November 18: Fighting for rights

We must conclude they are fighting for the right not to ride the bus, but to blow it up!

November 17, 2011 23:29
3 minute read.

letters 88. (photo credit: Courtesy)


Dear Reader,
As you can imagine, more people are reading The Jerusalem Post than ever before. Nevertheless, traditional business models are no longer sustainable and high-quality publications, like ours, are being forced to look for new ways to keep going. Unlike many other news organizations, we have not put up a paywall. We want to keep our journalism open and accessible and be able to keep providing you with news and analyses from the frontlines of Israel, the Middle East and the Jewish World.

As one of our loyal readers, we ask you to be our partner.

For $5 a month you will receive access to the following:

  • A user experience almost completely free of ads
  • Access to our Premium Section
  • Content from the award-winning Jerusalem Report and our monthly magazine to learn Hebrew - Ivrit
  • A brand new ePaper featuring the daily newspaper as it appears in print in Israel

Help us grow and continue telling Israel’s story to the world.

Thank you,

Ronit Hasin-Hochman, CEO, Jerusalem Post Group
Yaakov Katz, Editor-in-Chief

UPGRADE YOUR JPOST EXPERIENCE FOR 5$ PER MONTH Show me later Don't show it again

Sir, – In a wretched attempt by the Palestinians to compare riding an Egged bus to Jerusalem with the bravery and nobility of the freedom riders from the 1960s US civil rights movement, they add insult to injury (“Six Palestinians activists arrested after ‘freedom ride,’” November 16).

What they choose to ignore is that during the struggle in America, the protesters did not resort to acts of terror. Under the guidance of great men of vision like the Rev.Martin Luther King, Jr., they chose and remained committed to the path of nonviolence.

Be the first to know - Join our Facebook page.

In the reality of the Palestinian history of continued incitement toward terror via classrooms and imams, we must conclude they are fighting for the right not to ride the bus, but to blow it up!

Petah Tikva

Vey ist mir!

Sir, – Regarding “Ver is di mezuzah?” (Comment & Features, November 16), the Yiddish word ver means who. The word you want in this particular context is voo, meaning where.

It really is a shame that an otherwise excellent newspaper like The Jerusalem Post should, again and again, allow its pages to be sullied by mistakes of this kind.


Sir, – Really, if you’re going to use Yiddish for one reason or another, let it at least be correct! There are still a lot of us around who use Yiddish in everyday language and I don’t feel very good about its misuse.



Sir, – As a recent immigrant to Israel, I have been made to feel embarrassed while traveling on one of the bus routes running through an ultra- Orthodox area of Jerusalem. A young girl of about 12 was sitting next to the only vacant seat on the bus. When I sat down she immediately jumped off her seat and went to stand in the rear. What a tragedy that we are seeing a generation of brainwashed Taliban-like children in our holy city! “Segregated buses, censored billboards remain part of capital’s life” (November 15) stated one very important fact, namely, “There is no basis for this in Jewish law.” I suggest that those who claim to be members of the haredi community refer to the Shulhan Aruch, in particular the laws of yihud, i.e., being secluded in a private area with a woman who is not part of the permitted family. Those who are in fear of temptation by glancing at women should seek help elsewhere.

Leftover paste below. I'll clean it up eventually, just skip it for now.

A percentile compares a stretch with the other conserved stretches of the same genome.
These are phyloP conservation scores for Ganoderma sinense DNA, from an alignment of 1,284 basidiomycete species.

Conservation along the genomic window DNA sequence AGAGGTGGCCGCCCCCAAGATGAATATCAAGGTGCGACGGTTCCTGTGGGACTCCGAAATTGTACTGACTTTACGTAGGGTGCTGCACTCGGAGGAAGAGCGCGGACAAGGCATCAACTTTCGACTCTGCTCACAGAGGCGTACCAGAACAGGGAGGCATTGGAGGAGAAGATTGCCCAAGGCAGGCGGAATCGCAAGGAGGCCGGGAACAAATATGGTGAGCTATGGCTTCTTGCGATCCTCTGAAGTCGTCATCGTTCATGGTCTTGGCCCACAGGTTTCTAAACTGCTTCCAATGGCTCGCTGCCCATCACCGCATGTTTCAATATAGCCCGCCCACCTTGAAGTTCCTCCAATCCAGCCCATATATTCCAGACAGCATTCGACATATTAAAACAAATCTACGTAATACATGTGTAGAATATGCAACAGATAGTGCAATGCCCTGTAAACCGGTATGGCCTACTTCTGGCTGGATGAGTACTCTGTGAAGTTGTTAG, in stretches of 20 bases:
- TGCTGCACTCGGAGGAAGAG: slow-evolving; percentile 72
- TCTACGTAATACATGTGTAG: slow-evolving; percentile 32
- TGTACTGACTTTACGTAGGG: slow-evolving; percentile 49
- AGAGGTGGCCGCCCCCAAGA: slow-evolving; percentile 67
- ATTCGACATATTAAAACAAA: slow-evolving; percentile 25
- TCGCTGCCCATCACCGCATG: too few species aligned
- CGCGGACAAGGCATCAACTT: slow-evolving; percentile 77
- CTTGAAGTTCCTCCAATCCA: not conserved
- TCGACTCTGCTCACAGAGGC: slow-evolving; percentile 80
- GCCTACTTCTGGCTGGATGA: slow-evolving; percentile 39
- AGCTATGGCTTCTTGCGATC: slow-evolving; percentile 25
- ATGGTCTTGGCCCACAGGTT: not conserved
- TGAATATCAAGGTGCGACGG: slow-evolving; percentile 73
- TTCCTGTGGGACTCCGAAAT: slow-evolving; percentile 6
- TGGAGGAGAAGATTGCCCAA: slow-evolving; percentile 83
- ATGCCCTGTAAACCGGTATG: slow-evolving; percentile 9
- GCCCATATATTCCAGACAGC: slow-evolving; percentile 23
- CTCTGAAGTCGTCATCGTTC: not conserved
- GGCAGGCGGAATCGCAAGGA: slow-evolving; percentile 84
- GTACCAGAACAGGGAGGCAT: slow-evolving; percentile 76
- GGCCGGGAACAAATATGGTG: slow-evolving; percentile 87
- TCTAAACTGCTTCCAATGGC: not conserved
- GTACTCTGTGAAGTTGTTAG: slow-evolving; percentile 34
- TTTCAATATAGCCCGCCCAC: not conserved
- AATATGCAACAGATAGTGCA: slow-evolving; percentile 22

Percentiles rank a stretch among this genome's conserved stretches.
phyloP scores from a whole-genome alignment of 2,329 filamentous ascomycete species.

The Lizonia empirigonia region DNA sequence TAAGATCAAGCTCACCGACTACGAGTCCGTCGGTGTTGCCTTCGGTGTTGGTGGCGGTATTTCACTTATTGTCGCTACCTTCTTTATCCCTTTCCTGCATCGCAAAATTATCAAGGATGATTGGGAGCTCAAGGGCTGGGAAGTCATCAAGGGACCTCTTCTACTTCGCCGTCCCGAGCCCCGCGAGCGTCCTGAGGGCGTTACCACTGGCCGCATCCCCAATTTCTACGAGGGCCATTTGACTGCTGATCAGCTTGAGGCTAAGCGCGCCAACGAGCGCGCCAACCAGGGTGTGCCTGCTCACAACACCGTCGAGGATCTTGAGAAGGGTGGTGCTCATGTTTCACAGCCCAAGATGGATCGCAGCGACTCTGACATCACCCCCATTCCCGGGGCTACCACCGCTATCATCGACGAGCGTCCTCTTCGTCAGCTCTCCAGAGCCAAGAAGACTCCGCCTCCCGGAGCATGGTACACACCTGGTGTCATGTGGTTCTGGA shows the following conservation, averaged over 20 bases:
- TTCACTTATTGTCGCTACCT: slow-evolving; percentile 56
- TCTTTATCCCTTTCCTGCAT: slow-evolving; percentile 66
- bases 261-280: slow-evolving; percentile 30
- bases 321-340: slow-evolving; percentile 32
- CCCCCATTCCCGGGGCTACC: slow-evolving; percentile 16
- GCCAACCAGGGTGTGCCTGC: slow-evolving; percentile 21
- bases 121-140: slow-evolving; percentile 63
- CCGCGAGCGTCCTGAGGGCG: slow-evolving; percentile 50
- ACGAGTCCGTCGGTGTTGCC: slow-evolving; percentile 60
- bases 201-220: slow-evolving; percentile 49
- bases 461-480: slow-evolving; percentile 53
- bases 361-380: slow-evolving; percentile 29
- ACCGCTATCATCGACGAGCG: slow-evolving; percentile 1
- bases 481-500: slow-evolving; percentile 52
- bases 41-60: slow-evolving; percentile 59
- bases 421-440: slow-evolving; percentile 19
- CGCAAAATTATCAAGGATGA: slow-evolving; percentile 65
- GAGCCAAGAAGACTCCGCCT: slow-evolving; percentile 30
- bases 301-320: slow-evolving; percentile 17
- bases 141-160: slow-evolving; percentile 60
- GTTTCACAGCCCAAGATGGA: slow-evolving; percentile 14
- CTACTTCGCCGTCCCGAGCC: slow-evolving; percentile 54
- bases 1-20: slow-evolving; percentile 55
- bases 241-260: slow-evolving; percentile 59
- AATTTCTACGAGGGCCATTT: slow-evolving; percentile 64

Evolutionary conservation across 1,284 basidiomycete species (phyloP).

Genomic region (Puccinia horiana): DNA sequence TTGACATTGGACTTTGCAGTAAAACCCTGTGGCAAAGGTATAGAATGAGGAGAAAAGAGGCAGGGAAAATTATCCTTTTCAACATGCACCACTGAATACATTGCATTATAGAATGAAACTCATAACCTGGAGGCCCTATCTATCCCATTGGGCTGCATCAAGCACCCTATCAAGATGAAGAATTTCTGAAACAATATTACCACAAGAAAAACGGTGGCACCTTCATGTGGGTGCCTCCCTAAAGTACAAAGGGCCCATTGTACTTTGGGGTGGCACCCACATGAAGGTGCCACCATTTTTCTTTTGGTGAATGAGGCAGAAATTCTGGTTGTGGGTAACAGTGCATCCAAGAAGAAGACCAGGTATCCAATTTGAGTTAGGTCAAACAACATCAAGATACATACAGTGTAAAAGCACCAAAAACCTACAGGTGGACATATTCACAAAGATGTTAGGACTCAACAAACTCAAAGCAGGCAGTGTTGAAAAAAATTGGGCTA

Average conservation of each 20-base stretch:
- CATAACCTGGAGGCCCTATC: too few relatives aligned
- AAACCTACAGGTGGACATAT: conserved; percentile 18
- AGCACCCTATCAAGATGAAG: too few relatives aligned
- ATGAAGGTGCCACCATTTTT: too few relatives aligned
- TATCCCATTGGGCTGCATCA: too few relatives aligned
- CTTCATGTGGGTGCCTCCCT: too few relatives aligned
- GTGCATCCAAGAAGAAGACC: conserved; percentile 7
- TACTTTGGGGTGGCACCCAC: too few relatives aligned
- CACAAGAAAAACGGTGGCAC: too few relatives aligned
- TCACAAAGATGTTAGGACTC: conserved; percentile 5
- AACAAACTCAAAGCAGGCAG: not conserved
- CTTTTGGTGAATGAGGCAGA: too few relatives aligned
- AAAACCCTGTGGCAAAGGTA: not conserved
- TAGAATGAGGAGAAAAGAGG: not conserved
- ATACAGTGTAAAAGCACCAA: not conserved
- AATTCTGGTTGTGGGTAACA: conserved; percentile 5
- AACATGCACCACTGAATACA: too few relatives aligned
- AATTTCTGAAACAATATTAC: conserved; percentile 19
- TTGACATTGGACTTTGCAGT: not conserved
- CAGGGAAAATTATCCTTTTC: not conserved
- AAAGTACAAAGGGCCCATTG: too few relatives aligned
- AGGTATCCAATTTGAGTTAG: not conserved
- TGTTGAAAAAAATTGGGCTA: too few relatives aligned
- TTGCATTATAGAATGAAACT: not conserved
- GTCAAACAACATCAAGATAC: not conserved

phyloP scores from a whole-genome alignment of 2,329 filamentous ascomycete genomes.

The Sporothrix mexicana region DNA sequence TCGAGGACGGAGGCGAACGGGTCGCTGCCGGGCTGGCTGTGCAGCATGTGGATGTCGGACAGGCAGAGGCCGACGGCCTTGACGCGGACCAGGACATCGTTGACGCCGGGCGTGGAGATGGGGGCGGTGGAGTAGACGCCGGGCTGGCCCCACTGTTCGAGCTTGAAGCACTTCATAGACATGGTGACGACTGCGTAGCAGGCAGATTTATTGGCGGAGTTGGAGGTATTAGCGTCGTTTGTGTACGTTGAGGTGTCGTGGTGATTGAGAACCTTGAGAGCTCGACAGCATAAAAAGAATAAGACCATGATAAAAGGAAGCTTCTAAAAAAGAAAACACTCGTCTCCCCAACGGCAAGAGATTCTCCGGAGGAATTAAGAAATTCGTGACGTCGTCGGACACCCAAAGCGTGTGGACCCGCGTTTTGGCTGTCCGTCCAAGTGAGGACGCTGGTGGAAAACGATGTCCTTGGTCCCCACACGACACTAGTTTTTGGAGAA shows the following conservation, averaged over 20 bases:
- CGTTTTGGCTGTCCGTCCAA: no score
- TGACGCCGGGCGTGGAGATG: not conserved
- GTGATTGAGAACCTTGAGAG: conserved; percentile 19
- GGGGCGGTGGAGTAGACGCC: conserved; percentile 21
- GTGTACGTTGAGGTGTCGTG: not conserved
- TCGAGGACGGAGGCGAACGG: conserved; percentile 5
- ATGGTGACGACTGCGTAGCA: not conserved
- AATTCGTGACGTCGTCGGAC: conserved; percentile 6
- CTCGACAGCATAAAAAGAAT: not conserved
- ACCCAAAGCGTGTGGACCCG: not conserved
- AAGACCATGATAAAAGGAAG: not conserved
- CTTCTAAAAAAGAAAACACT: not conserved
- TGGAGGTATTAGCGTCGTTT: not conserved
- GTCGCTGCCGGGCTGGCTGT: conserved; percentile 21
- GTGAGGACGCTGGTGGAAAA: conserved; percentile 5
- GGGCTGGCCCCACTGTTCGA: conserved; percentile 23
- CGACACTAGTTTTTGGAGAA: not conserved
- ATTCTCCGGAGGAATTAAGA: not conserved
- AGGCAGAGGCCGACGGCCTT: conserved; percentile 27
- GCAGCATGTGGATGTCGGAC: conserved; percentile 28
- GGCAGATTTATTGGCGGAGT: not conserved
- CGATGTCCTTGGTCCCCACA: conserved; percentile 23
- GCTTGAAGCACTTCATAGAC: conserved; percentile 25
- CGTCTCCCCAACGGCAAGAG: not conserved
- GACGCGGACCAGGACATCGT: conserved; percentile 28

Meaning of ‘all’...

Sir, – What a wonderful headline: “Bill will ensure all rabbis can perform weddings” (November 15). But on further reading, it turns out it’s not really true. “All rabbis” refers, of course, to all Orthodox rabbis.

The Post’s headline writer, like the Israeli religious establishment and most Israelis, assume all those thousands of Reform and Conservative and Reconstructionist rabbis in Israel and all over the world simply don’t count and aren’t part of the concept.

The rabbis of some of the largest, most influential and well-attended synagogues in the United States are non-entities in Israel. How sad, how backward, and how shortsighted for the future of the Jewish people.


...and other words

Sir, – Before Gustavo D.

Perednik (“Needed: A law against Judeophobia,” Comment & Features, November 15) gets too far, he should be aware that “Judeophobia” means “fear” of Jews, not hatred.

If a new term is needed, let’s get it right, not like the misconceived abomination “homophobia,” which etymologically means either “fear of men” or “fear of the same,” depending on whether it is sourced from Latin or Greek.


Related Content

August 15, 2018
Election 2018: A Jewish perspective